You can often find live-betting advantages by identifying golfers who are hitting the ball well, but just not getting putts to drop. Likewise, players with high SG: Putting numbers may regress moving forward.
3 Golfers to Buy in Round 3
There are a number of players who stand out at the top of the leaderboard, but for me Si Woo Kim appears to be the most consistent and best value. Kim followed up his bogey-free first round on the Stadium Course with a 4-under 68 on the Nicklaus.
He has hit 29 of 36 greens in regulation through two days, showing just how dialed in he is on approach to some of the smallest greens on TOUR. The South Korean is taking advantage of those opportunities, with just 1.5 putts per green included in the 1.87 strokes gained putting Thursday.
He’s a proven winner on TOUR, especially on Pete Dye courses, and those around him aren’t exactly known for closing. I love the +1000 odds available on DraftKings for him to pull it out this weekend, especially with some of the other options we have on the books from Thursday.
Brendan Steele is my next buy heading into Moving Day. He was dialed in on approach on the Stadium Course on Friday, gaining 3.04 strokes with his irons. His bogey-free 68 was solid, but far from the round it could have been since he lost strokes to the field putting.
Steele would miss six birdie opportunities from 16 feet and in, including three from inside of 10 feet, during his round.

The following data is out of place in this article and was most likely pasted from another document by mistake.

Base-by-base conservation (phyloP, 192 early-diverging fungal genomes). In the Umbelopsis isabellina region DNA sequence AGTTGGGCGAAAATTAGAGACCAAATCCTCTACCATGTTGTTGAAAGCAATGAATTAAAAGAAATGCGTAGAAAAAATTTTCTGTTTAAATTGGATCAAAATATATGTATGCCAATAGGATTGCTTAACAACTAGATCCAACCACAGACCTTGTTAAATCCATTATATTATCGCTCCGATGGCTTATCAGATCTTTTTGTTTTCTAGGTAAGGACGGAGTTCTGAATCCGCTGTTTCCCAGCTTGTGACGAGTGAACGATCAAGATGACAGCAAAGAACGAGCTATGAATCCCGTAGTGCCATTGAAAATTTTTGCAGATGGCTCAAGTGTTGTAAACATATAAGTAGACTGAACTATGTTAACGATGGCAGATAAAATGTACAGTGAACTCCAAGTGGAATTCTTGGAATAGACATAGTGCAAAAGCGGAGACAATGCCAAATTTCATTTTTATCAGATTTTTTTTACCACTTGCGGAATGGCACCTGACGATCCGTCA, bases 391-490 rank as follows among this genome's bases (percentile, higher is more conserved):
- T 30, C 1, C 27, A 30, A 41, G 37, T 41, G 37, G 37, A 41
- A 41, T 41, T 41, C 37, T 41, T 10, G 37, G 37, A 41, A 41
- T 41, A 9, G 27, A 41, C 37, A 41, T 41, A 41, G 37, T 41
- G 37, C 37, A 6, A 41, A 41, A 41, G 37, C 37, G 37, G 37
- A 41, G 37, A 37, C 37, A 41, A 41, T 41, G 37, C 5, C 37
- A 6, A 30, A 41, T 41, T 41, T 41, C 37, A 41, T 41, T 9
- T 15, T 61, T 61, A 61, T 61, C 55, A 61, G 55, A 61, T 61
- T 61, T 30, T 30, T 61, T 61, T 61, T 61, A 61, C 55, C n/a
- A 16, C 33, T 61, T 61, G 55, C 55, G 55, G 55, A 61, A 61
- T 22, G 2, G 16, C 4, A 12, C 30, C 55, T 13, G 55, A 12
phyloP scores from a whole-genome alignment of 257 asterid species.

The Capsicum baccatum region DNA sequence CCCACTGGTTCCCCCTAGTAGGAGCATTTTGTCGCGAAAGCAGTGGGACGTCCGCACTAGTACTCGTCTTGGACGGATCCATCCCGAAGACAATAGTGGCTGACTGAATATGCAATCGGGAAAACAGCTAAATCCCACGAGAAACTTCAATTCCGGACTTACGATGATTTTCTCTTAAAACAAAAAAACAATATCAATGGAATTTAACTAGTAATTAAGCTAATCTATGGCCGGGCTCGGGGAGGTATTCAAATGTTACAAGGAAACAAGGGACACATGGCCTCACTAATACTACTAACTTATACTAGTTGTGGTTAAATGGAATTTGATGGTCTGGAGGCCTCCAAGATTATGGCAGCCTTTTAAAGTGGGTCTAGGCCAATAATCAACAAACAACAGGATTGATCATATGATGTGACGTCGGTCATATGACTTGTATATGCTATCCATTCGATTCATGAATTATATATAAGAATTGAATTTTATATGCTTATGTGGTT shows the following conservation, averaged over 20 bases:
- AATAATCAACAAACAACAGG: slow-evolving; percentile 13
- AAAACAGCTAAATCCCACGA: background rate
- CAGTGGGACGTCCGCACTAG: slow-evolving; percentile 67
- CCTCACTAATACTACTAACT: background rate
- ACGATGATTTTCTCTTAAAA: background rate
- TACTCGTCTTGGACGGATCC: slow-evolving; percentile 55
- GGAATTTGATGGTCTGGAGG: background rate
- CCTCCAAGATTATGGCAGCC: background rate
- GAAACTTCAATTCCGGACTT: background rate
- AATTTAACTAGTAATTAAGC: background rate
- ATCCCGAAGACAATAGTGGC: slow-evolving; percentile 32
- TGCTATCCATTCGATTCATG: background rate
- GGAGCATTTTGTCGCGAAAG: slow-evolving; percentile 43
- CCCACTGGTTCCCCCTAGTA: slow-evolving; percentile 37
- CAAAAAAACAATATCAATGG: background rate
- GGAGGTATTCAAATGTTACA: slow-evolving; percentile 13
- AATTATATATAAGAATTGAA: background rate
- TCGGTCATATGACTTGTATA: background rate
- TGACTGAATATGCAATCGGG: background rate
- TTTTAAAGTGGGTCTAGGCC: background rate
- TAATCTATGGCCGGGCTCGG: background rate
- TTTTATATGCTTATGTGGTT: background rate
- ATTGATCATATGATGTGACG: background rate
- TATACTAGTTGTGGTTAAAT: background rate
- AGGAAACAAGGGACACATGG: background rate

We are in a second consecutive week with Steele heading into the weekend, just a couple of shots outside of the lead, and you know he will be focused to finish the job he couldn’t last week. He is listed at +3300 on BetMGM, and that provides more than enough value for the level of golf he has been playing.
Dropping even further down the board, you could do much worse than Ryan Armour. He is a player that shows up at events like this, where hitting fairways and greens are at a premium, and he often does it in a big way. Armour has optimized those categories thus far this week, missing just one fairway through 36 holes, and only missing two greens on the Stadium Course.
He’s a longshot to overcome a four shot deficit and the 24 others around and ahead of him heading to the weekend, but that’s why we are getting +12500 on DraftKings.
If he can keep the ball in the short grass like he did today in his 5-under round, he can stay steadily climbing the board while others find the big numbers that are all around the Stadium Course.